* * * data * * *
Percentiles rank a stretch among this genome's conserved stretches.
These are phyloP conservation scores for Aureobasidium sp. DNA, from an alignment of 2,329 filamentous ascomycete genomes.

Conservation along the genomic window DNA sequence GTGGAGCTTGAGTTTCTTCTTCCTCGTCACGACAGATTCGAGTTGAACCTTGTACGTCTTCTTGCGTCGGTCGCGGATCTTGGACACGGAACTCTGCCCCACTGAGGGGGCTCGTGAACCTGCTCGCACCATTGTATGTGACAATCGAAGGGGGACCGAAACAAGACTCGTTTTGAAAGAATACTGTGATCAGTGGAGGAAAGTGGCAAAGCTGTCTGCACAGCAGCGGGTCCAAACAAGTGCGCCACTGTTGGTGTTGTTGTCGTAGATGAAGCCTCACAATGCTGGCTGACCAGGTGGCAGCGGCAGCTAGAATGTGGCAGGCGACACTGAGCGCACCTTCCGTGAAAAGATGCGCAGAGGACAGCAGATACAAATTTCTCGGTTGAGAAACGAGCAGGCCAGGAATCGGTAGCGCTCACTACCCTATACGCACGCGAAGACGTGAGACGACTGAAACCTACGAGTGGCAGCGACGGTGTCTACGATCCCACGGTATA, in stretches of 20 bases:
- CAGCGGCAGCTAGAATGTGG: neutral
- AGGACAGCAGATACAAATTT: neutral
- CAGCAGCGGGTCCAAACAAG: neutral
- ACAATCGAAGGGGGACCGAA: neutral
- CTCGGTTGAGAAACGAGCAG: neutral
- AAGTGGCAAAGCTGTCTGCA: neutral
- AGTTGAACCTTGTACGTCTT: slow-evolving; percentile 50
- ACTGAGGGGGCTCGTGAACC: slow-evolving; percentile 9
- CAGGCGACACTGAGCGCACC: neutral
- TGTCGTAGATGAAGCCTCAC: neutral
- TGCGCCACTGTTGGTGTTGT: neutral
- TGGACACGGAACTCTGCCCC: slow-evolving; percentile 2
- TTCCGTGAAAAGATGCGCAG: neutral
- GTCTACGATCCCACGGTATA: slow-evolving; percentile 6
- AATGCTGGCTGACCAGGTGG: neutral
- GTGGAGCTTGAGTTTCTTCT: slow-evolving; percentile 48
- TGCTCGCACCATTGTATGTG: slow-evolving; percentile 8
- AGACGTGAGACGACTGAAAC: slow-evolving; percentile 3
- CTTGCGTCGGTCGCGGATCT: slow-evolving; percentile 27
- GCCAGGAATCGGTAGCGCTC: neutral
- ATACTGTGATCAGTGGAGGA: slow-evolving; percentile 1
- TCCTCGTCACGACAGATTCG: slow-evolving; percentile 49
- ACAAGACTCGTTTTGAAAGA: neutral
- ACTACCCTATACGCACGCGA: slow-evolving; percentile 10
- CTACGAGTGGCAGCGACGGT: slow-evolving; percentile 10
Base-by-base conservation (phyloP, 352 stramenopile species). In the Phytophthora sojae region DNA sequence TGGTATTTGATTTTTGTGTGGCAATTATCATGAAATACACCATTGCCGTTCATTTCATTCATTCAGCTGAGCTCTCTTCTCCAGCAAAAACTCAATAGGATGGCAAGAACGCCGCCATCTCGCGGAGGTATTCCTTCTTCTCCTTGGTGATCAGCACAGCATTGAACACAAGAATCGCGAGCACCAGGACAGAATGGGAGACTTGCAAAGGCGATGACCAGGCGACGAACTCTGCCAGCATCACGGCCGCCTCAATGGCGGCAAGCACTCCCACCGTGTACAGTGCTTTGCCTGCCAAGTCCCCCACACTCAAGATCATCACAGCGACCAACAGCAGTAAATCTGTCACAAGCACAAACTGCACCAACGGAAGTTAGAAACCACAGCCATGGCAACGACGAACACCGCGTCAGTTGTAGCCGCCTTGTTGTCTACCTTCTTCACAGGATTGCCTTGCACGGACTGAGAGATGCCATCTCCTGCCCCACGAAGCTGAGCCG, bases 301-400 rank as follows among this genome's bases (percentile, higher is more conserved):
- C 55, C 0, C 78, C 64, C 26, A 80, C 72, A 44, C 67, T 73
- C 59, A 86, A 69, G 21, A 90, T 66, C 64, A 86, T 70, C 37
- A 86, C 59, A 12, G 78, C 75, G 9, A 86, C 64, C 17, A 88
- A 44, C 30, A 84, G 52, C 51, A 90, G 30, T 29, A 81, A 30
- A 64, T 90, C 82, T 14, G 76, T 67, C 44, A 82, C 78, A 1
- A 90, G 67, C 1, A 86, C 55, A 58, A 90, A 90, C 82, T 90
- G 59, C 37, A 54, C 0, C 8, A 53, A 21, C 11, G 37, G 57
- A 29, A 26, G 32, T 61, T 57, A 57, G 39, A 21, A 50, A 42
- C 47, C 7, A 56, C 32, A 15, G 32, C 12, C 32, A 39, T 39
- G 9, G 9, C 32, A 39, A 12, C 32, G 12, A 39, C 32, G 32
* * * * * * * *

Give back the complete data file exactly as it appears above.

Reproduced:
Percentiles rank a stretch among this genome's conserved stretches.
These are phyloP conservation scores for Aureobasidium sp. DNA, from an alignment of 2,329 filamentous ascomycete genomes.

Conservation along the genomic window DNA sequence GTGGAGCTTGAGTTTCTTCTTCCTCGTCACGACAGATTCGAGTTGAACCTTGTACGTCTTCTTGCGTCGGTCGCGGATCTTGGACACGGAACTCTGCCCCACTGAGGGGGCTCGTGAACCTGCTCGCACCATTGTATGTGACAATCGAAGGGGGACCGAAACAAGACTCGTTTTGAAAGAATACTGTGATCAGTGGAGGAAAGTGGCAAAGCTGTCTGCACAGCAGCGGGTCCAAACAAGTGCGCCACTGTTGGTGTTGTTGTCGTAGATGAAGCCTCACAATGCTGGCTGACCAGGTGGCAGCGGCAGCTAGAATGTGGCAGGCGACACTGAGCGCACCTTCCGTGAAAAGATGCGCAGAGGACAGCAGATACAAATTTCTCGGTTGAGAAACGAGCAGGCCAGGAATCGGTAGCGCTCACTACCCTATACGCACGCGAAGACGTGAGACGACTGAAACCTACGAGTGGCAGCGACGGTGTCTACGATCCCACGGTATA, in stretches of 20 bases:
- CAGCGGCAGCTAGAATGTGG: neutral
- AGGACAGCAGATACAAATTT: neutral
- CAGCAGCGGGTCCAAACAAG: neutral
- ACAATCGAAGGGGGACCGAA: neutral
- CTCGGTTGAGAAACGAGCAG: neutral
- AAGTGGCAAAGCTGTCTGCA: neutral
- AGTTGAACCTTGTACGTCTT: slow-evolving; percentile 50
- ACTGAGGGGGCTCGTGAACC: slow-evolving; percentile 9
- CAGGCGACACTGAGCGCACC: neutral
- TGTCGTAGATGAAGCCTCAC: neutral
- TGCGCCACTGTTGGTGTTGT: neutral
- TGGACACGGAACTCTGCCCC: slow-evolving; percentile 2
- TTCCGTGAAAAGATGCGCAG: neutral
- GTCTACGATCCCACGGTATA: slow-evolving; percentile 6
- AATGCTGGCTGACCAGGTGG: neutral
- GTGGAGCTTGAGTTTCTTCT: slow-evolving; percentile 48
- TGCTCGCACCATTGTATGTG: slow-evolving; percentile 8
- AGACGTGAGACGACTGAAAC: slow-evolving; percentile 3
- CTTGCGTCGGTCGCGGATCT: slow-evolving; percentile 27
- GCCAGGAATCGGTAGCGCTC: neutral
- ATACTGTGATCAGTGGAGGA: slow-evolving; percentile 1
- TCCTCGTCACGACAGATTCG: slow-evolving; percentile 49
- ACAAGACTCGTTTTGAAAGA: neutral
- ACTACCCTATACGCACGCGA: slow-evolving; percentile 10
- CTACGAGTGGCAGCGACGGT: slow-evolving; percentile 10
Base-by-base conservation (phyloP, 352 stramenopile species). In the Phytophthora sojae region DNA sequence TGGTATTTGATTTTTGTGTGGCAATTATCATGAAATACACCATTGCCGTTCATTTCATTCATTCAGCTGAGCTCTCTTCTCCAGCAAAAACTCAATAGGATGGCAAGAACGCCGCCATCTCGCGGAGGTATTCCTTCTTCTCCTTGGTGATCAGCACAGCATTGAACACAAGAATCGCGAGCACCAGGACAGAATGGGAGACTTGCAAAGGCGATGACCAGGCGACGAACTCTGCCAGCATCACGGCCGCCTCAATGGCGGCAAGCACTCCCACCGTGTACAGTGCTTTGCCTGCCAAGTCCCCCACACTCAAGATCATCACAGCGACCAACAGCAGTAAATCTGTCACAAGCACAAACTGCACCAACGGAAGTTAGAAACCACAGCCATGGCAACGACGAACACCGCGTCAGTTGTAGCCGCCTTGTTGTCTACCTTCTTCACAGGATTGCCTTGCACGGACTGAGAGATGCCATCTCCTGCCCCACGAAGCTGAGCCG, bases 301-400 rank as follows among this genome's bases (percentile, higher is more conserved):
- C 55, C 0, C 78, C 64, C 26, A 80, C 72, A 44, C 67, T 73
- C 59, A 86, A 69, G 21, A 90, T 66, C 64, A 86, T 70, C 37
- A 86, C 59, A 12, G 78, C 75, G 9, A 86, C 64, C 17, A 88
- A 44, C 30, A 84, G 52, C 51, A 90, G 30, T 29, A 81, A 30
- A 64, T 90, C 82, T 14, G 76, T 67, C 44, A 82, C 78, A 1
- A 90, G 67, C 1, A 86, C 55, A 58, A 90, A 90, C 82, T 90
- G 59, C 37, A 54, C 0, C 8, A 53, A 21, C 11, G 37, G 57
- A 29, A 26, G 32, T 61, T 57, A 57, G 39, A 21, A 50, A 42
- C 47, C 7, A 56, C 32, A 15, G 32, C 12, C 32, A 39, T 39
- G 9, G 9, C 32, A 39, A 12, C 32, G 12, A 39, C 32, G 32